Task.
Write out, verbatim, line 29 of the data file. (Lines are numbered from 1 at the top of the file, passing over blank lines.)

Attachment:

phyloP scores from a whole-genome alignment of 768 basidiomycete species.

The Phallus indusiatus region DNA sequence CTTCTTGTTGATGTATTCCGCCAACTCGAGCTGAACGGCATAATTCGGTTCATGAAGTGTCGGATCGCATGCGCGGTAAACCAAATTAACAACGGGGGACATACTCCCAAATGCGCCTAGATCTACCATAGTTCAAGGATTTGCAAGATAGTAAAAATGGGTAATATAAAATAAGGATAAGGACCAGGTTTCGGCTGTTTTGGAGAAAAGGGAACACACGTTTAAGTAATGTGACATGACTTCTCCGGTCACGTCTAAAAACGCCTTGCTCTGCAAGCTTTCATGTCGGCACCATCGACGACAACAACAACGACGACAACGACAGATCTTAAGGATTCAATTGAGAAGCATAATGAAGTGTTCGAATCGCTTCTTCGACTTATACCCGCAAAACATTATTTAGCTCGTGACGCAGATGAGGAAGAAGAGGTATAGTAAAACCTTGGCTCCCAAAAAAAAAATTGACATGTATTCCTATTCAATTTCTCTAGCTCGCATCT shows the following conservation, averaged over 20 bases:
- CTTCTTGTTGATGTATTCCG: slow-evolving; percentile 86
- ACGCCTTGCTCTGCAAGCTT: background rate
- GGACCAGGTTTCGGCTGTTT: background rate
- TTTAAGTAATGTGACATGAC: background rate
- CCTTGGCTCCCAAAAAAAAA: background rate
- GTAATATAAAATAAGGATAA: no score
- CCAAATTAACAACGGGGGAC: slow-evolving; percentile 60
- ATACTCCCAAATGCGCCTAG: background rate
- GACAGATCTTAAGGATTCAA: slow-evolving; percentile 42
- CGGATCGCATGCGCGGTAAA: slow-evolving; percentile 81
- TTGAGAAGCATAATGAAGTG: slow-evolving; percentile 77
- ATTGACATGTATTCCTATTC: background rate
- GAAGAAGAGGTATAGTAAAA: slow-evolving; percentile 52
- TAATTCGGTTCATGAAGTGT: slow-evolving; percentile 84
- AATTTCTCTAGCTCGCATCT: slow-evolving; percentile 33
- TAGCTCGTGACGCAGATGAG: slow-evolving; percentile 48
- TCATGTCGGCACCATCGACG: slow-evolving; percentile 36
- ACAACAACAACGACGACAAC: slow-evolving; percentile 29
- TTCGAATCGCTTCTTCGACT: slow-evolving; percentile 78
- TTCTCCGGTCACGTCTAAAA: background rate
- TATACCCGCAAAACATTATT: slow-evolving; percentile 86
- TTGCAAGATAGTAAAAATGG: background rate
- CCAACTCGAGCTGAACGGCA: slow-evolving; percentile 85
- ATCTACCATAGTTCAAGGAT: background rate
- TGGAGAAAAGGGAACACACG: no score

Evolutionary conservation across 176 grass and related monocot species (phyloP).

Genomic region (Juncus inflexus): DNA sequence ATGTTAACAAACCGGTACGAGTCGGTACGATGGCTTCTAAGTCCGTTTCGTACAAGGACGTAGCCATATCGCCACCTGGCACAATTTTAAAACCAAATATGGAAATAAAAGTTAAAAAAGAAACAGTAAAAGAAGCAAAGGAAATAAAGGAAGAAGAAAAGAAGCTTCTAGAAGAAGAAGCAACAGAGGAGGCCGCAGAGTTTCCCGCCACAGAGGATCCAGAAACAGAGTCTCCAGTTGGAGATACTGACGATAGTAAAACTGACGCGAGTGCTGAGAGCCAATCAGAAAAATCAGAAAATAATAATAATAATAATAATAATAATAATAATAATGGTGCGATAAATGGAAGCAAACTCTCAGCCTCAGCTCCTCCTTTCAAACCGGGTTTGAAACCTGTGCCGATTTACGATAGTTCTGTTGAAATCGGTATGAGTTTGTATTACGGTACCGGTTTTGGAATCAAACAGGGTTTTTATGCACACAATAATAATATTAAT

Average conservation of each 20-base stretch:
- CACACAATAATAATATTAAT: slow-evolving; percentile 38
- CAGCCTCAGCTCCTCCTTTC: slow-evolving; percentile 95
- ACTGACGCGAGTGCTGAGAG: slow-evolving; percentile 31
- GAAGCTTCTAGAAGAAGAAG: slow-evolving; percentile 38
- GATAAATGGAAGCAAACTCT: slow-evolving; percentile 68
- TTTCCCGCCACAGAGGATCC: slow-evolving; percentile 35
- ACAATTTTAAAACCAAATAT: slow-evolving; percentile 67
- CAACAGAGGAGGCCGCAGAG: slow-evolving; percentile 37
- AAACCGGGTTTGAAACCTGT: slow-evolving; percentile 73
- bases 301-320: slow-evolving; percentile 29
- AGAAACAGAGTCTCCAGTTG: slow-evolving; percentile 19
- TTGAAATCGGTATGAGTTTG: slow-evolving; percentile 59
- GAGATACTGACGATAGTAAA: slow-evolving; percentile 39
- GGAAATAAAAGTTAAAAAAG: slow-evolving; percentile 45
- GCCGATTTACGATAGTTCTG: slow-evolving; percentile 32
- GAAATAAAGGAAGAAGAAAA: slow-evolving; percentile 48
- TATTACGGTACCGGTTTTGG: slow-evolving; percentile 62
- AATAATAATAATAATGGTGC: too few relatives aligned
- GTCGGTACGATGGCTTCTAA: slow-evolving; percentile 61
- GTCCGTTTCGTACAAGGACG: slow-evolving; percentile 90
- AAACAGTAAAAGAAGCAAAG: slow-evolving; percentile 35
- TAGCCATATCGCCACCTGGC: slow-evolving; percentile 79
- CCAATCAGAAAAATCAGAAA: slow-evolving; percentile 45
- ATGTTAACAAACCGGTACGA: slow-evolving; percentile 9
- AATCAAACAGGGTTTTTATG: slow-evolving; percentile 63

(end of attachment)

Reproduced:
Genomic region (Juncus inflexus): DNA sequence ATGTTAACAAACCGGTACGAGTCGGTACGATGGCTTCTAAGTCCGTTTCGTACAAGGACGTAGCCATATCGCCACCTGGCACAATTTTAAAACCAAATATGGAAATAAAAGTTAAAAAAGAAACAGTAAAAGAAGCAAAGGAAATAAAGGAAGAAGAAAAGAAGCTTCTAGAAGAAGAAGCAACAGAGGAGGCCGCAGAGTTTCCCGCCACAGAGGATCCAGAAACAGAGTCTCCAGTTGGAGATACTGACGATAGTAAAACTGACGCGAGTGCTGAGAGCCAATCAGAAAAATCAGAAAATAATAATAATAATAATAATAATAATAATAATAATGGTGCGATAAATGGAAGCAAACTCTCAGCCTCAGCTCCTCCTTTCAAACCGGGTTTGAAACCTGTGCCGATTTACGATAGTTCTGTTGAAATCGGTATGAGTTTGTATTACGGTACCGGTTTTGGAATCAAACAGGGTTTTTATGCACACAATAATAATATTAAT